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Topic Title: Is 1mm² still a reasonable minimum for domestic lighting circuits
Topic Summary: You get a lot of light for 6 or 10 amps nowadays
Created On: 11 November 2017 04:54 PM
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 12 November 2017 01:25 PM
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geoffsd

Posts: 1760
Joined: 15 June 2010

On rereading the thread title "Is 1mm² still a reasonable minimum for domestic lighting?"

I think only Zoomup has addressed the actual question. I also missed the point.

I suppose it depends on why someone originally decided that a 16A cable should be the minimum for a 6A circuit - or, conversely, why lighting circuits should be protected by 6A OPDs.

Plus, of course, what is a lighting circuit?

As Z said, and the OP implied, why not use smaller flexible cable?
It is allowed by the ridiculous Table 52.3 for - specific appliances, ELV circuits for special applications and, bizarrely, any other application.
 12 November 2017 01:26 PM
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sparkingchip

Posts: 10104
Joined: 18 January 2003

Originally posted by: Blencathra

I carry 1.0, 1.5 twin & 3 core, 2.5, 4.0, 6.0, cat5 indoor & outdoor, hi tuff 1.5, HR flex 1.5, selection of singles, 2 core flex for small appliances plus other odds. My van is decked out split level with Ply and the "ground floor" is full of cable reels



So you are actually operating a mobile shop, pulling up at your customers premises with an selection of materials to be able complete many jobs without incurring additional cost collecting materials from a wholesaler or postponing jobs waiting for a delivery.

Andy B.
 12 November 2017 02:18 PM
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Fm

Posts: 1733
Joined: 24 August 2011

Sounds like the best way to operate Andy
 12 November 2017 02:49 PM
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Blencathra

Posts: 16
Joined: 07 November 2017

Pretty much so, I am primarily an industrial maintenance bod, most of my jobs are breakdowns and minor alterations, I might turn up for one job and get a few while you are here jobs too
 12 November 2017 04:44 PM
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sparkingchip

Posts: 10104
Joined: 18 January 2003

Originally posted by: mikejumper

I'd be reluctant to use cable with a smaller CSA purely on the grounds of mechanical robustness.



Mike Jumper said what needed saying in the first response, however some of us aren't even generally using 1.0 mm.

On the grounds of mechanical strength 1.5 mm has to be used for emergency lighting circuits, so could less than 1.0 mm be justified for general use?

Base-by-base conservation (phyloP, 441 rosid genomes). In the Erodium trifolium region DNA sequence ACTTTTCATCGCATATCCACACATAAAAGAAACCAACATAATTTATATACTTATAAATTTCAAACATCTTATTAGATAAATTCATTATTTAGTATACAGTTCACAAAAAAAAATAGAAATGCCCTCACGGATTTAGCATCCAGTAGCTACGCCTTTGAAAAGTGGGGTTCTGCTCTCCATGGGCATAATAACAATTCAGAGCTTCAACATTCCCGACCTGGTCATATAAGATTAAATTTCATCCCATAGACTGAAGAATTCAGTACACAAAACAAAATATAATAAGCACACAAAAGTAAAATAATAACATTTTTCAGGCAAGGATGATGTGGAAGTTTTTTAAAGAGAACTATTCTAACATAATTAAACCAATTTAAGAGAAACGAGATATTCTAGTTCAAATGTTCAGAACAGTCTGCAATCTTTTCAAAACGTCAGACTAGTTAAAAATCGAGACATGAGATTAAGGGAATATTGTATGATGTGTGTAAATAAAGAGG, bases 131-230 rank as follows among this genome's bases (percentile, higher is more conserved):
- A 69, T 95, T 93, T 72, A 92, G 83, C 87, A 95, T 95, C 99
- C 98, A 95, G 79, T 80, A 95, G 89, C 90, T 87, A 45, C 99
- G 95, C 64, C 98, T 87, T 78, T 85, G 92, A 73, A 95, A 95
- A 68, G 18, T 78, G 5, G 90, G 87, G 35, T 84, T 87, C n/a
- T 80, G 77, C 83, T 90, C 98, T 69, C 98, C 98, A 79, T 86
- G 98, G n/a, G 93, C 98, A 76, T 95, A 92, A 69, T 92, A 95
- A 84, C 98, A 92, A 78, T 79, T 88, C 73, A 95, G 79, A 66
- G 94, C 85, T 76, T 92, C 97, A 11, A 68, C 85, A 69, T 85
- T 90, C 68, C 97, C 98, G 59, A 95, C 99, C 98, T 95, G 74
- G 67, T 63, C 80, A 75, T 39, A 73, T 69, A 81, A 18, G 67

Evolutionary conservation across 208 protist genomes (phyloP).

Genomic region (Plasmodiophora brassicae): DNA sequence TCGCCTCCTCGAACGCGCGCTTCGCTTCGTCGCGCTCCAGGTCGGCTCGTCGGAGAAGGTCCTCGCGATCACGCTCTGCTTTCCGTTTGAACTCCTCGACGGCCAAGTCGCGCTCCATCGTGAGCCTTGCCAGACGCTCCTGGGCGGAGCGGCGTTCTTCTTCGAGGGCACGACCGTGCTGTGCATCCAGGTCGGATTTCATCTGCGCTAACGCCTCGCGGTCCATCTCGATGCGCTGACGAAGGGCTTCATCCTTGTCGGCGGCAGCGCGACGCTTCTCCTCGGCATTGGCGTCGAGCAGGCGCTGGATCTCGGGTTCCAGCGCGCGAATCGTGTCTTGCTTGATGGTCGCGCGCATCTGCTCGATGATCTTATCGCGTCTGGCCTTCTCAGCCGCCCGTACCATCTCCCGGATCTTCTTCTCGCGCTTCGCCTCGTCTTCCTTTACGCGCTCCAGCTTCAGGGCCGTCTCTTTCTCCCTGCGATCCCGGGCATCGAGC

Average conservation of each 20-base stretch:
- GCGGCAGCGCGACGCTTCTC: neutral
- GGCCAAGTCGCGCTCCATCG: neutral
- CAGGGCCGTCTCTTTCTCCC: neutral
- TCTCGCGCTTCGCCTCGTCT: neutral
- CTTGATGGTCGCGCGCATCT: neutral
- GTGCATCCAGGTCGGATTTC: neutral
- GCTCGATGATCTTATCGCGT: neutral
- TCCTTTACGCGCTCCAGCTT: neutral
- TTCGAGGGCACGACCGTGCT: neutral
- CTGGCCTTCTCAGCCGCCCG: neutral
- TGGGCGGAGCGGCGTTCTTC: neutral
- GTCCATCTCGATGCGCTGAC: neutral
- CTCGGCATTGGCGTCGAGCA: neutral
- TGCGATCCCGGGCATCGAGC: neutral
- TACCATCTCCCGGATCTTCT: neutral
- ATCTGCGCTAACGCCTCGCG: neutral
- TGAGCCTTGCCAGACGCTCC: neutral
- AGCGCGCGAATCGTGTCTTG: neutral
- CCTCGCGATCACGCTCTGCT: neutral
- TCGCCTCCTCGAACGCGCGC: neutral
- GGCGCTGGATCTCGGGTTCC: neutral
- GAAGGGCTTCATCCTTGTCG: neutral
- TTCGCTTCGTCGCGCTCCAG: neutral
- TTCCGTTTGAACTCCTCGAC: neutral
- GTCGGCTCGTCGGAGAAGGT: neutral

Andy B.
 12 November 2017 06:45 PM
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MHRestorations

Posts: 40
Joined: 22 October 2017

We carry most sizes of T&E even up to 10mm (9.6 and 10.something kw showers are becoming popular these days).

I am with the first answer, mechanical robustness: wouldn't want to go lower than 1.0mm2 except with flex above drop ceilings (where click flow connectors on flexes make slinging the cables about easier.

The note about bellwire is interesting. I DO use a lot of that for 12v LED undercabinet lighting, because it's easy to conceal (it's amazing how many customers don't think about lighting before the kitchen's finished. Bellwire is good for several undercabinet lights running at 12v these days.
 13 November 2017 02:00 PM
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AJJewsbury

Posts: 16007
Joined: 13 August 2003

With the majority of newly installed lighting now being LEDs, is 1mm² still a reasonable minimum for domestic lighting circuits?

The other thing to consider is fault protection - especially if you're using MCBs (or RCBOs) - anything with a mechanical switching system will have a definite minimum switching time - hence energy let-though will increase with PFC. Looking at the official (BS EN) energy let-though levels for MCBs it's tricky enough now to justify 1.0mm2 even at fault levels not exceeding 3kA. Of course if we reverted back to fuses we might be on more solid ground.

The note about bellwire is interesting. I DO use a lot of that for 12v LED undercabinet lighting,

Humm, how does that fit with reg 715.524.201? 1mm2 bell wire (<=3m long)?

- Andy.
 13 November 2017 07:43 PM
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MHRestorations

Posts: 40
Joined: 22 October 2017

Interesting point Andy... I had made the assumption (yes I know) that as the CSA was higher than that supplied as plug in link cables by the manufacturer (Channel Safety Systems) I was on safe ground. As its all plugged in, does it count as fixed wiring or 'part of an appliance' ?
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